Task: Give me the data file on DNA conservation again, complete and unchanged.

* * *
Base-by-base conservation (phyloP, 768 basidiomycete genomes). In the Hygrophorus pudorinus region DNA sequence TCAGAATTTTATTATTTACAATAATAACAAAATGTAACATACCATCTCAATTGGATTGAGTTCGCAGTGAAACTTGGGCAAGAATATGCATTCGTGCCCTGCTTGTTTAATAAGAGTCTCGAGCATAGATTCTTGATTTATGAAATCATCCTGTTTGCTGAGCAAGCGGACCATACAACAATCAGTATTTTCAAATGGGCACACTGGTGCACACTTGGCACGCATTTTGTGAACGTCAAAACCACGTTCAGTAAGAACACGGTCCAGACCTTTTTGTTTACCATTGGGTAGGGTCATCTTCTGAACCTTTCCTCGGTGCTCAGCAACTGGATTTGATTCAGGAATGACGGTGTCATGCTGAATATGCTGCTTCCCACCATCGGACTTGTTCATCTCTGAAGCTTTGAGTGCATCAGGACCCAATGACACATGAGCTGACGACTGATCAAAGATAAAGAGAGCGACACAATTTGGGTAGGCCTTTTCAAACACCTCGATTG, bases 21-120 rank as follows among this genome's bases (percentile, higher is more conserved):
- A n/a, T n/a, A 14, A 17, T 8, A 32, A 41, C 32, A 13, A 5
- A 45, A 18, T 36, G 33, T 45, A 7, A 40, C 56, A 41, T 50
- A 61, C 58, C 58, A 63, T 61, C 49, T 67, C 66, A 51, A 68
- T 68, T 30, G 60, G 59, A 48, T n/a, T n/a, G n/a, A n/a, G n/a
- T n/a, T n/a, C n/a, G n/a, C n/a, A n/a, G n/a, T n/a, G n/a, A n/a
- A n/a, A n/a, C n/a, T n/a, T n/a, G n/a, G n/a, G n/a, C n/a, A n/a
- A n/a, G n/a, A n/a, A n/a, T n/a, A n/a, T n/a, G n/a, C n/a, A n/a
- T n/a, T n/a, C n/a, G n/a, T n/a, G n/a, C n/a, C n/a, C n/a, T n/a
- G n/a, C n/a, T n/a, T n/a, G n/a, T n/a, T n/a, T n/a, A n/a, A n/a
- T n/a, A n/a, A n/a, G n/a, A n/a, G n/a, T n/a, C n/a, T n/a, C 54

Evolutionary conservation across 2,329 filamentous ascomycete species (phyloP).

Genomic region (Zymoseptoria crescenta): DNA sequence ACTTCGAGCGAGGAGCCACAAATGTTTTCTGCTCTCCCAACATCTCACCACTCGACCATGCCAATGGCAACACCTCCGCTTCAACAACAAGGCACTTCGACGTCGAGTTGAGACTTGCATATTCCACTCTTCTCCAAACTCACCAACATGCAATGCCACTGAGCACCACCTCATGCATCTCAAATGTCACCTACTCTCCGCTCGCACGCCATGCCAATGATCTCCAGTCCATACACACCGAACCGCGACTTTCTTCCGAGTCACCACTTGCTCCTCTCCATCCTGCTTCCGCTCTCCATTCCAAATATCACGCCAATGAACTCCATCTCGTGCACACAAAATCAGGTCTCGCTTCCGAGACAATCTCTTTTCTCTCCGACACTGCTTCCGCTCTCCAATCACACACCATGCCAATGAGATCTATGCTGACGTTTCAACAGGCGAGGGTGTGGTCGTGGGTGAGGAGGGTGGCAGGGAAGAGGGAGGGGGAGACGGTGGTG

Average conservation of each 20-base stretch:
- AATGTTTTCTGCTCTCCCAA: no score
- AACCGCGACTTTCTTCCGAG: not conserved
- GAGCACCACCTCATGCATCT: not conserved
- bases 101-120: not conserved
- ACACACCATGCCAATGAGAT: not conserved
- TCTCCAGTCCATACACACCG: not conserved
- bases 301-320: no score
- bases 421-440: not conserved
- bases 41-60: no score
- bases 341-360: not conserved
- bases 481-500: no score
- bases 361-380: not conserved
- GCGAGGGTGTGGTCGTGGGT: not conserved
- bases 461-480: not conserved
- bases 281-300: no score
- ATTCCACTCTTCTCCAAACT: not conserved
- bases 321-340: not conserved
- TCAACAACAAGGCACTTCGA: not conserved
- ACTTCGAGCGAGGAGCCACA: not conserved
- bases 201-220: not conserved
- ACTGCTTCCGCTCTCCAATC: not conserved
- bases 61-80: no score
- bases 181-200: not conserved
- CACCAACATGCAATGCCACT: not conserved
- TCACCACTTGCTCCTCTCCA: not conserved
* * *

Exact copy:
Base-by-base conservation (phyloP, 768 basidiomycete genomes). In the Hygrophorus pudorinus region DNA sequence TCAGAATTTTATTATTTACAATAATAACAAAATGTAACATACCATCTCAATTGGATTGAGTTCGCAGTGAAACTTGGGCAAGAATATGCATTCGTGCCCTGCTTGTTTAATAAGAGTCTCGAGCATAGATTCTTGATTTATGAAATCATCCTGTTTGCTGAGCAAGCGGACCATACAACAATCAGTATTTTCAAATGGGCACACTGGTGCACACTTGGCACGCATTTTGTGAACGTCAAAACCACGTTCAGTAAGAACACGGTCCAGACCTTTTTGTTTACCATTGGGTAGGGTCATCTTCTGAACCTTTCCTCGGTGCTCAGCAACTGGATTTGATTCAGGAATGACGGTGTCATGCTGAATATGCTGCTTCCCACCATCGGACTTGTTCATCTCTGAAGCTTTGAGTGCATCAGGACCCAATGACACATGAGCTGACGACTGATCAAAGATAAAGAGAGCGACACAATTTGGGTAGGCCTTTTCAAACACCTCGATTG, bases 21-120 rank as follows among this genome's bases (percentile, higher is more conserved):
- A n/a, T n/a, A 14, A 17, T 8, A 32, A 41, C 32, A 13, A 5
- A 45, A 18, T 36, G 33, T 45, A 7, A 40, C 56, A 41, T 50
- A 61, C 58, C 58, A 63, T 61, C 49, T 67, C 66, A 51, A 68
- T 68, T 30, G 60, G 59, A 48, T n/a, T n/a, G n/a, A n/a, G n/a
- T n/a, T n/a, C n/a, G n/a, C n/a, A n/a, G n/a, T n/a, G n/a, A n/a
- A n/a, A n/a, C n/a, T n/a, T n/a, G n/a, G n/a, G n/a, C n/a, A n/a
- A n/a, G n/a, A n/a, A n/a, T n/a, A n/a, T n/a, G n/a, C n/a, A n/a
- T n/a, T n/a, C n/a, G n/a, T n/a, G n/a, C n/a, C n/a, C n/a, T n/a
- G n/a, C n/a, T n/a, T n/a, G n/a, T n/a, T n/a, T n/a, A n/a, A n/a
- T n/a, A n/a, A n/a, G n/a, A n/a, G n/a, T n/a, C n/a, T n/a, C 54

Evolutionary conservation across 2,329 filamentous ascomycete species (phyloP).

Genomic region (Zymoseptoria crescenta): DNA sequence ACTTCGAGCGAGGAGCCACAAATGTTTTCTGCTCTCCCAACATCTCACCACTCGACCATGCCAATGGCAACACCTCCGCTTCAACAACAAGGCACTTCGACGTCGAGTTGAGACTTGCATATTCCACTCTTCTCCAAACTCACCAACATGCAATGCCACTGAGCACCACCTCATGCATCTCAAATGTCACCTACTCTCCGCTCGCACGCCATGCCAATGATCTCCAGTCCATACACACCGAACCGCGACTTTCTTCCGAGTCACCACTTGCTCCTCTCCATCCTGCTTCCGCTCTCCATTCCAAATATCACGCCAATGAACTCCATCTCGTGCACACAAAATCAGGTCTCGCTTCCGAGACAATCTCTTTTCTCTCCGACACTGCTTCCGCTCTCCAATCACACACCATGCCAATGAGATCTATGCTGACGTTTCAACAGGCGAGGGTGTGGTCGTGGGTGAGGAGGGTGGCAGGGAAGAGGGAGGGGGAGACGGTGGTG

Average conservation of each 20-base stretch:
- AATGTTTTCTGCTCTCCCAA: no score
- AACCGCGACTTTCTTCCGAG: not conserved
- GAGCACCACCTCATGCATCT: not conserved
- bases 101-120: not conserved
- ACACACCATGCCAATGAGAT: not conserved
- TCTCCAGTCCATACACACCG: not conserved
- bases 301-320: no score
- bases 421-440: not conserved
- bases 41-60: no score
- bases 341-360: not conserved
- bases 481-500: no score
- bases 361-380: not conserved
- GCGAGGGTGTGGTCGTGGGT: not conserved
- bases 461-480: not conserved
- bases 281-300: no score
- ATTCCACTCTTCTCCAAACT: not conserved
- bases 321-340: not conserved
- TCAACAACAAGGCACTTCGA: not conserved
- ACTTCGAGCGAGGAGCCACA: not conserved
- bases 201-220: not conserved
- ACTGCTTCCGCTCTCCAATC: not conserved
- bases 61-80: no score
- bases 181-200: not conserved
- CACCAACATGCAATGCCACT: not conserved
- TCACCACTTGCTCCTCTCCA: not conserved